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How can Kenya avoid ethnic war?

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The risks of a prolonged impasse were made plain Tuesday when an opposition parliamentarian was gunned down outside his home in Nairobi in what Mr. Odinga called a "planned political assassination." Ethnic fighting quickly broke out in slums throughout the capital as news of the killing spread. The unrest came as police and military forces tried to quell a fresh wave of reprisal killings in Rift Valley towns where the president's ethnic group, the Kikuyus, are dominant.

International mediation efforts run into snags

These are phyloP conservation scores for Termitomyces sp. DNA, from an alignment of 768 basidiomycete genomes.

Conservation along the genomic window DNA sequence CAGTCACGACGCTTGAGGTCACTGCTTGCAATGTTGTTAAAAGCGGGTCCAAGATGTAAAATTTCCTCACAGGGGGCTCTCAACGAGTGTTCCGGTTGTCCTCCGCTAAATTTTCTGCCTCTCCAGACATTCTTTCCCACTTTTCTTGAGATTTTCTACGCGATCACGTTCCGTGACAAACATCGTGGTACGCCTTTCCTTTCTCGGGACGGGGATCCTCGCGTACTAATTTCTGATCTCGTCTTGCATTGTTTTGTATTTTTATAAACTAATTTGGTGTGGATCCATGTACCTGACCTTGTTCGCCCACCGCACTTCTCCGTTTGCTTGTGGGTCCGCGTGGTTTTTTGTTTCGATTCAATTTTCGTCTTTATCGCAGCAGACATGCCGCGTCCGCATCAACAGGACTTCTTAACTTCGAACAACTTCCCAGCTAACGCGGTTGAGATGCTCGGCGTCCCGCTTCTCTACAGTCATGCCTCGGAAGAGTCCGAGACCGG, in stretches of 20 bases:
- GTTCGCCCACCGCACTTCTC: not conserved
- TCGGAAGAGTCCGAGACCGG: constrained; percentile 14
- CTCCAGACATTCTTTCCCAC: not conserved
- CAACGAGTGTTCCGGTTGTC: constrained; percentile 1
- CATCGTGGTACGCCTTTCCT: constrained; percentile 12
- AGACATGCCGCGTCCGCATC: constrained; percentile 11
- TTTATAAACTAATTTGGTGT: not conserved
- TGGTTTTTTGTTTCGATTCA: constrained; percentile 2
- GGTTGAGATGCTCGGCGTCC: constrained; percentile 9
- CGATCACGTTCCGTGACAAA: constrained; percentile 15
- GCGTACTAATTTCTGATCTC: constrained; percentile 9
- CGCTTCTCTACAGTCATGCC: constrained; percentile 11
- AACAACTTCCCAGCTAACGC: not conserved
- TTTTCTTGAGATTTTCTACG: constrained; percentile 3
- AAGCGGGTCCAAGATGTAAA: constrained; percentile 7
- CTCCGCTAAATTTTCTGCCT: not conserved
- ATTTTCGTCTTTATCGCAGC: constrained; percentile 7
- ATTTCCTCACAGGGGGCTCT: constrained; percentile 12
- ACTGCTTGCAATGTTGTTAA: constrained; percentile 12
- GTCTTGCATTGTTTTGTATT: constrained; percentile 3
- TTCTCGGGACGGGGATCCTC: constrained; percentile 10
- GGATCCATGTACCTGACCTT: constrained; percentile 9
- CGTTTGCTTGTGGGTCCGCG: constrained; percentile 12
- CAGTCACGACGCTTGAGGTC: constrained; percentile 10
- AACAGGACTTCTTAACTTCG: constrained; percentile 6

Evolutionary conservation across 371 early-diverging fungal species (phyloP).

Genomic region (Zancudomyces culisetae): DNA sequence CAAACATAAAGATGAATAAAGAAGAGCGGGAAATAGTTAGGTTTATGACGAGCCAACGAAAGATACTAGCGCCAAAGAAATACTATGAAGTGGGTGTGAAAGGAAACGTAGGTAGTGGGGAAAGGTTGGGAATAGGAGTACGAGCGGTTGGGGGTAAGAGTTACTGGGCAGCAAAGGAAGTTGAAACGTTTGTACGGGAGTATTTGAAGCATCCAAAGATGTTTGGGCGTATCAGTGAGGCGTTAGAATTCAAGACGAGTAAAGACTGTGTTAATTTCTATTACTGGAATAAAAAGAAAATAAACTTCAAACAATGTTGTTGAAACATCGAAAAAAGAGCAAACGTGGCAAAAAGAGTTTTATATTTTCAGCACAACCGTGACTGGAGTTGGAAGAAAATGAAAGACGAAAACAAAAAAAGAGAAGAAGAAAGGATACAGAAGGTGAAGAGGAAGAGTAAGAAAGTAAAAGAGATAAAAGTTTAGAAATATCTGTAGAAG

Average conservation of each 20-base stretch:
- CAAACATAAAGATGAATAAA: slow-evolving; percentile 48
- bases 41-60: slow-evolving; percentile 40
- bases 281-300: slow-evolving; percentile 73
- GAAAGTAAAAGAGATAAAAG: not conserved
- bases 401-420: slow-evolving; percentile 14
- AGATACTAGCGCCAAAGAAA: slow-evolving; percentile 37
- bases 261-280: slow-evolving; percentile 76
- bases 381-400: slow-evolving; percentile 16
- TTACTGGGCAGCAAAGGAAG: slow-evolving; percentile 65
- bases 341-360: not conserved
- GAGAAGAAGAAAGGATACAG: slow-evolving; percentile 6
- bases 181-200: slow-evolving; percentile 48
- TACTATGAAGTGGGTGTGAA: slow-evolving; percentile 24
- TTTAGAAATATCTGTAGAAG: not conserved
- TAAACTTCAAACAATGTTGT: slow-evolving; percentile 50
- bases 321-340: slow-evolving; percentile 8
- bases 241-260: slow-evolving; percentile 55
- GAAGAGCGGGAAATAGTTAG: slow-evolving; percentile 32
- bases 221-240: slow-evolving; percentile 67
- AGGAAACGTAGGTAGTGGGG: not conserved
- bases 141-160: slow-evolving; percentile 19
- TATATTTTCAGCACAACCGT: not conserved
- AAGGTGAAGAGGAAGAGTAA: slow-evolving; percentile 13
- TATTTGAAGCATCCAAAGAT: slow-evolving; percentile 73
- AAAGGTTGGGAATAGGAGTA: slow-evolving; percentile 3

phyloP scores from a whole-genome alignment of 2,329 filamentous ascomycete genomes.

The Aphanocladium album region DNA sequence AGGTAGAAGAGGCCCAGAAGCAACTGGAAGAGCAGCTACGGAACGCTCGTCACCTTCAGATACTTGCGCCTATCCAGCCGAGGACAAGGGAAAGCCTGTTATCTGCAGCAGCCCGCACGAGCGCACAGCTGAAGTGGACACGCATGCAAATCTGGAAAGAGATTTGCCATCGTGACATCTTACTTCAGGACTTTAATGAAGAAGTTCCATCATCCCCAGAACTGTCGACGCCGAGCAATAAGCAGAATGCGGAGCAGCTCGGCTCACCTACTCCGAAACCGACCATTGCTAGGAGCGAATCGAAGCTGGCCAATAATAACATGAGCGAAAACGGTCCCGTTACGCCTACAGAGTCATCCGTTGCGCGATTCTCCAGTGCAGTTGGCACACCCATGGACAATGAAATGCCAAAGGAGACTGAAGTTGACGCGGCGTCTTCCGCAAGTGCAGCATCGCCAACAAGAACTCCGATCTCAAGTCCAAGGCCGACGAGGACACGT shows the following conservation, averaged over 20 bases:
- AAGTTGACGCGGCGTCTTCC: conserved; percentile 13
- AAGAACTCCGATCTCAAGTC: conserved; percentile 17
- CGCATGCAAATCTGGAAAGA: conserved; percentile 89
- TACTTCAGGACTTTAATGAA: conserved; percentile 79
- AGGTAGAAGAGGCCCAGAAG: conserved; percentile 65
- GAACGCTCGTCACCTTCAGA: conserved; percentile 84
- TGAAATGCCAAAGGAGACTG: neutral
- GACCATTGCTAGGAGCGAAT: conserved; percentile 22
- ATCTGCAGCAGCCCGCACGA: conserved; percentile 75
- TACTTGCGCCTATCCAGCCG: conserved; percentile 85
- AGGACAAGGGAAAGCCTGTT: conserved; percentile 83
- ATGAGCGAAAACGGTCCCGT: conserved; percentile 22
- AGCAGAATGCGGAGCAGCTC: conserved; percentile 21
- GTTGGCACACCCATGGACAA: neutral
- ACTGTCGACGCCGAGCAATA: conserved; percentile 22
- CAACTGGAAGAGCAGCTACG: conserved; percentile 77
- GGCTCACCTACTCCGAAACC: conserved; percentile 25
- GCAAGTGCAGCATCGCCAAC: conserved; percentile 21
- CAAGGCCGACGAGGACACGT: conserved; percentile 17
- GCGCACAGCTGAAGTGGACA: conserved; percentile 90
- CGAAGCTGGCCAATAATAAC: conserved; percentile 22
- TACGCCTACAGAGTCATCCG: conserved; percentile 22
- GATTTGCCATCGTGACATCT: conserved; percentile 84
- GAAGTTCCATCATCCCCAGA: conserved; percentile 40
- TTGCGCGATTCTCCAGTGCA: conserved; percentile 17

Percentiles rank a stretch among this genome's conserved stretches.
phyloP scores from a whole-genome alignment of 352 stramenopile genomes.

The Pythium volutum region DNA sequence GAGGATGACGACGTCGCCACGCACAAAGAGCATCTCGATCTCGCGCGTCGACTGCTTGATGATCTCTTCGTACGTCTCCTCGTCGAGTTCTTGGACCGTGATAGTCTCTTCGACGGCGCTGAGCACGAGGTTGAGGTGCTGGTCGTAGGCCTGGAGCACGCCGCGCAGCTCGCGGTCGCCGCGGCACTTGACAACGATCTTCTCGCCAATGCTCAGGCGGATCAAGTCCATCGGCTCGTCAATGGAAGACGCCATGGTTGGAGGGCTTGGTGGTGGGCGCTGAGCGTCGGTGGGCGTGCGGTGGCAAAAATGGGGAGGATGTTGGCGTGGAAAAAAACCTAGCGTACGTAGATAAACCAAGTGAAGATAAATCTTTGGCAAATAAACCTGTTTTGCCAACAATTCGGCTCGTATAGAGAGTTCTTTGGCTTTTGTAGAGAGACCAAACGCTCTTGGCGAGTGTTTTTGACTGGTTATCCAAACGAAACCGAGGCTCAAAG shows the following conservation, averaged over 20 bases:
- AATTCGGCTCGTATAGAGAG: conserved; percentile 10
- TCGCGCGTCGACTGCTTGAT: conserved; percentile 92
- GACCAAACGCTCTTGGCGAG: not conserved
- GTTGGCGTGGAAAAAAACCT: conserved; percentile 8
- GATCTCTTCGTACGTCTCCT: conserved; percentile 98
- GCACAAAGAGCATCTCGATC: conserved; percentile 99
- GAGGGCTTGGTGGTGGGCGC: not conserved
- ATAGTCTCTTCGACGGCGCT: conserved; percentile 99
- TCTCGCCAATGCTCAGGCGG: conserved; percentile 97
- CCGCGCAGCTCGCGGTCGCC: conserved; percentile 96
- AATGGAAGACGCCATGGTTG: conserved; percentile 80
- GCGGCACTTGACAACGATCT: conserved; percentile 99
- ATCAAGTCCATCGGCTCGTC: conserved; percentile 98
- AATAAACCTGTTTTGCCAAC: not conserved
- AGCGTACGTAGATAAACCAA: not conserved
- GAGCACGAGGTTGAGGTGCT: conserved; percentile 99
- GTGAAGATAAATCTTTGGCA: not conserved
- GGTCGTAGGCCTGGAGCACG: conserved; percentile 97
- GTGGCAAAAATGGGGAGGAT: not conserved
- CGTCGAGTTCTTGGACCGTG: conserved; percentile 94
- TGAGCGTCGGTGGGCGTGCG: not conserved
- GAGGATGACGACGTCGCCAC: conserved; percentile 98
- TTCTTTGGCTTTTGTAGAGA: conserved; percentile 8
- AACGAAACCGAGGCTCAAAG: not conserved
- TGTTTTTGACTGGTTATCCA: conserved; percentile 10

At least half a dozen high-level mediators – from Archibishop Desmond Tutu to African Union chief John Kufuor – have come to Kenya in the past four weeks. Each of these efforts failed to end the crisis, although former UN Secretary-General Kofi Annan's current visit achieved a meeting and handshake between Mr. Kibaki and Odinga last week.

Annan launched formal talks Tuesday saying he hoped immediate political issues could be resolved within four weeks and the broader, underlying issues within a year.

Odinga claims that the election was stolen from him through massive rigging of the voter tallies. Kibaki calls himself the "duly elected" president, and calls on Odinga to take his complaints to court.

Observers close to the negotiations say that both sides came close to agreeing to a settlement two weeks ago during Mr. Kufuor's visit. During that mediation effort, both sides contributed to a document that spelled out a powersharing agreement. But insiders say that hard-liners in Kibaki's camp persuaded the president to reject the document in the final hours.

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